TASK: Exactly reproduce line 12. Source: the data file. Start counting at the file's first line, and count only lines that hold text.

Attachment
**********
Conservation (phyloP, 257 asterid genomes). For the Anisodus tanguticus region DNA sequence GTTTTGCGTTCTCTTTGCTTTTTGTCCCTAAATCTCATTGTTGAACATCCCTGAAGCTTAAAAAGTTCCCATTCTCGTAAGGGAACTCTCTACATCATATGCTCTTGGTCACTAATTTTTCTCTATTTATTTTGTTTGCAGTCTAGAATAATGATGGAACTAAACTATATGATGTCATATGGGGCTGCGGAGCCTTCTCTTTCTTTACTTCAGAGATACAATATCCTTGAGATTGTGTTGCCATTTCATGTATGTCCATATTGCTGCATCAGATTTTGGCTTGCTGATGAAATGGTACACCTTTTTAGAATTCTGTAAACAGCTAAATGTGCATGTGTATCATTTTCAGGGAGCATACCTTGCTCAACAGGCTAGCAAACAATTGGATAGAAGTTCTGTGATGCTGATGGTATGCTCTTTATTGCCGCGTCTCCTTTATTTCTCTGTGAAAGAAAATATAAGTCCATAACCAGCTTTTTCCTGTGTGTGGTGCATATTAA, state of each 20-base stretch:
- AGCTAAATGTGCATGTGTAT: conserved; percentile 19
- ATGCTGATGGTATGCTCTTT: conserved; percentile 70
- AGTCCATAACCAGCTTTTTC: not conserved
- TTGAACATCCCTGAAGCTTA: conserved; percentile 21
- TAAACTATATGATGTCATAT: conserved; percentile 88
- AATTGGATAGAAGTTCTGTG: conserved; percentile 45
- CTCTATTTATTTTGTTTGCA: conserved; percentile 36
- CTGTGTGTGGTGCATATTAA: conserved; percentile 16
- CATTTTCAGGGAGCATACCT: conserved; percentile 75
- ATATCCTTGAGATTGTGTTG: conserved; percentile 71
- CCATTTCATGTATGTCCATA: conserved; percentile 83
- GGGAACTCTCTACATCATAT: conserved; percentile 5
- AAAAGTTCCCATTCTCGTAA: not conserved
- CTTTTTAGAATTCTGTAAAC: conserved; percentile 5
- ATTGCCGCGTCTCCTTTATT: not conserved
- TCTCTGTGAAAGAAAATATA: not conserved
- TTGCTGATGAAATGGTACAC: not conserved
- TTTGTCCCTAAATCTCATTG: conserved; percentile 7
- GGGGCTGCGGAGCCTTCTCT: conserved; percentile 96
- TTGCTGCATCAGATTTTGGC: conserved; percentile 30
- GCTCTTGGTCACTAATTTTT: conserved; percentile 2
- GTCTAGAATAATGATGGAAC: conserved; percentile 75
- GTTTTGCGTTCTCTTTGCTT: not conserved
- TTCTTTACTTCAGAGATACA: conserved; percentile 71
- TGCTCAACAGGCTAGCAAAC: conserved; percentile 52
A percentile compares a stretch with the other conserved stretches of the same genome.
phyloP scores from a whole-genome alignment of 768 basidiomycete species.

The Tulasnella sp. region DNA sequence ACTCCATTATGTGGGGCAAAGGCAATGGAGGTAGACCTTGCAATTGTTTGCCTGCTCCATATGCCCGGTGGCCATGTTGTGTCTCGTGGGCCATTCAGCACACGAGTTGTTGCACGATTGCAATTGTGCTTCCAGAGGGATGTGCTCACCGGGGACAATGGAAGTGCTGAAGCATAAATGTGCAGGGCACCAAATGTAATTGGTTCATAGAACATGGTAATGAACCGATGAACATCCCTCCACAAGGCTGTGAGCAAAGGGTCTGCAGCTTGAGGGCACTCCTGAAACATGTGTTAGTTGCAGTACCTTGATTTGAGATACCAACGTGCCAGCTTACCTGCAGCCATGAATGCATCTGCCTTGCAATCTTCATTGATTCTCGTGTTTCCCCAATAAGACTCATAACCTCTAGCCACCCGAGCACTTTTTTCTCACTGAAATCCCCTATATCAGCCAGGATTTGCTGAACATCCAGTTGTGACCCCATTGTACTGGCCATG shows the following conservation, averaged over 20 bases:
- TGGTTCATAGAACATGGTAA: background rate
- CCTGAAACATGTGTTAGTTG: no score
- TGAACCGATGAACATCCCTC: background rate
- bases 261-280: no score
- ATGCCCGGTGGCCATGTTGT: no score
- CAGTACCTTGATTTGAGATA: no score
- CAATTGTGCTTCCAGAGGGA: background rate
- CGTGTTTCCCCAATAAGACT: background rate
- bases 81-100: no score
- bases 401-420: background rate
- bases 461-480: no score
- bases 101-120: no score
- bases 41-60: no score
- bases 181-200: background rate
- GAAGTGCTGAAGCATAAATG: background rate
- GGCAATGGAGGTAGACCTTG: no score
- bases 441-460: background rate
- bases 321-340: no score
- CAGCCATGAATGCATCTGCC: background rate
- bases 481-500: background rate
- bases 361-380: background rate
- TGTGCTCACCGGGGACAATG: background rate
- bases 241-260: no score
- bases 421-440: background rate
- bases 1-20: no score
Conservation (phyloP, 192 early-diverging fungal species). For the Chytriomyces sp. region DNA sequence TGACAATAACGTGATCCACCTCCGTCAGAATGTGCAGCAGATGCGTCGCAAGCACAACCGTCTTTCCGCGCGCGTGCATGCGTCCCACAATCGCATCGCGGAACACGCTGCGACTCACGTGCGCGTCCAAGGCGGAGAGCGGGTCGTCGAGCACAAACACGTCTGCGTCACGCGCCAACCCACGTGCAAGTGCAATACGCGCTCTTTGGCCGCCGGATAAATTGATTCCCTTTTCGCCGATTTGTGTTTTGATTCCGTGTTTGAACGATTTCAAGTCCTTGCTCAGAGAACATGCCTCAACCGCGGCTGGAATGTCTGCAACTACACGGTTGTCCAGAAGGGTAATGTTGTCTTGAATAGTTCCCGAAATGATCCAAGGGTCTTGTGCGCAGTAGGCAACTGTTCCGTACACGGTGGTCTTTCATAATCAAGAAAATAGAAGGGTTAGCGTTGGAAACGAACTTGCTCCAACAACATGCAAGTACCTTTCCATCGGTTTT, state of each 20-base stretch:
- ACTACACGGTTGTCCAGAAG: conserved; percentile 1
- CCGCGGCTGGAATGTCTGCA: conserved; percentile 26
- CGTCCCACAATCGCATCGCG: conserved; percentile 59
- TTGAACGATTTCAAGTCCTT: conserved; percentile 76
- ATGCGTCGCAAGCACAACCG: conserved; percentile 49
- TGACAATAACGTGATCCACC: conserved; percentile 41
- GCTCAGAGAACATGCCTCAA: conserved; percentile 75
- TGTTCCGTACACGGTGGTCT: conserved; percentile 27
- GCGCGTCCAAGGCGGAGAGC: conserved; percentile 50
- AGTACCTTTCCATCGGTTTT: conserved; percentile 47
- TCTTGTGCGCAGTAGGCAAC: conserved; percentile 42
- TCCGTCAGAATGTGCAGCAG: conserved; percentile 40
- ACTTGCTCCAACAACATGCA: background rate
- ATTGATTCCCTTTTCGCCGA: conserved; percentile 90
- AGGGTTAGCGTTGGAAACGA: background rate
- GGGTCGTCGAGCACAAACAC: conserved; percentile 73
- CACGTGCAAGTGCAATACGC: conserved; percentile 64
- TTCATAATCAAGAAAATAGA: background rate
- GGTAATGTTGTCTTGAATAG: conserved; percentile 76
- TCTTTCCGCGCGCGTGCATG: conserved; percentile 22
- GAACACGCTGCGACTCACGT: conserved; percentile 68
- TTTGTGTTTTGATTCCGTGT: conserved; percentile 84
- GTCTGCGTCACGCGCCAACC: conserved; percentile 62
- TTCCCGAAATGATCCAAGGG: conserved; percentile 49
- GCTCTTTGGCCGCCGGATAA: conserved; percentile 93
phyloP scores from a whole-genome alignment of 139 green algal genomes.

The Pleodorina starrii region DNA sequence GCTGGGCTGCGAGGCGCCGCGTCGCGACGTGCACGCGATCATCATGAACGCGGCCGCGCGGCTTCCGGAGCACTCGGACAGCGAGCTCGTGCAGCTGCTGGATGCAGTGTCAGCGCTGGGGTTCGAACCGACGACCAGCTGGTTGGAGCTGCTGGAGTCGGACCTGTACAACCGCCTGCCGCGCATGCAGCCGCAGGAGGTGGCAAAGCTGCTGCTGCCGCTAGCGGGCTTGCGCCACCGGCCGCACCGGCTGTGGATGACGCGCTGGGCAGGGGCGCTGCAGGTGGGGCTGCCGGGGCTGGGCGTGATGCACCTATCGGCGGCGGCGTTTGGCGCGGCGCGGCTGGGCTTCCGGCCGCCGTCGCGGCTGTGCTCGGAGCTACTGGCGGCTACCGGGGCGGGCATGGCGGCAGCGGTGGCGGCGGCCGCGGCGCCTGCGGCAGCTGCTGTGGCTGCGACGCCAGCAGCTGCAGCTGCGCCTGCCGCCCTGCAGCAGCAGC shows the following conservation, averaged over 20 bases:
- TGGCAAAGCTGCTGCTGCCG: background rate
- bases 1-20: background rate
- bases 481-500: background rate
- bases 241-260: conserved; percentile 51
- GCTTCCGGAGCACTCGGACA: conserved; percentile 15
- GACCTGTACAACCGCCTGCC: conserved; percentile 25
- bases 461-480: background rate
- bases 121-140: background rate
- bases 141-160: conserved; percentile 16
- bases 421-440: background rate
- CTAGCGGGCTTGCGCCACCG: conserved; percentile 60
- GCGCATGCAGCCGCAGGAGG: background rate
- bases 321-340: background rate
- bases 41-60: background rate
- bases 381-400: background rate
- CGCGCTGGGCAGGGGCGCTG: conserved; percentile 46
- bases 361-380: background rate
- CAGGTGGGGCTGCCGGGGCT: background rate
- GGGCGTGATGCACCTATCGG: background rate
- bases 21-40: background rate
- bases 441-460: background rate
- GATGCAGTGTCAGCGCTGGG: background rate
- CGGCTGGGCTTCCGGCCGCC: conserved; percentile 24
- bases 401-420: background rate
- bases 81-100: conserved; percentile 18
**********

- CCATTTCATGTATGTCCATA: conserved; percentile 83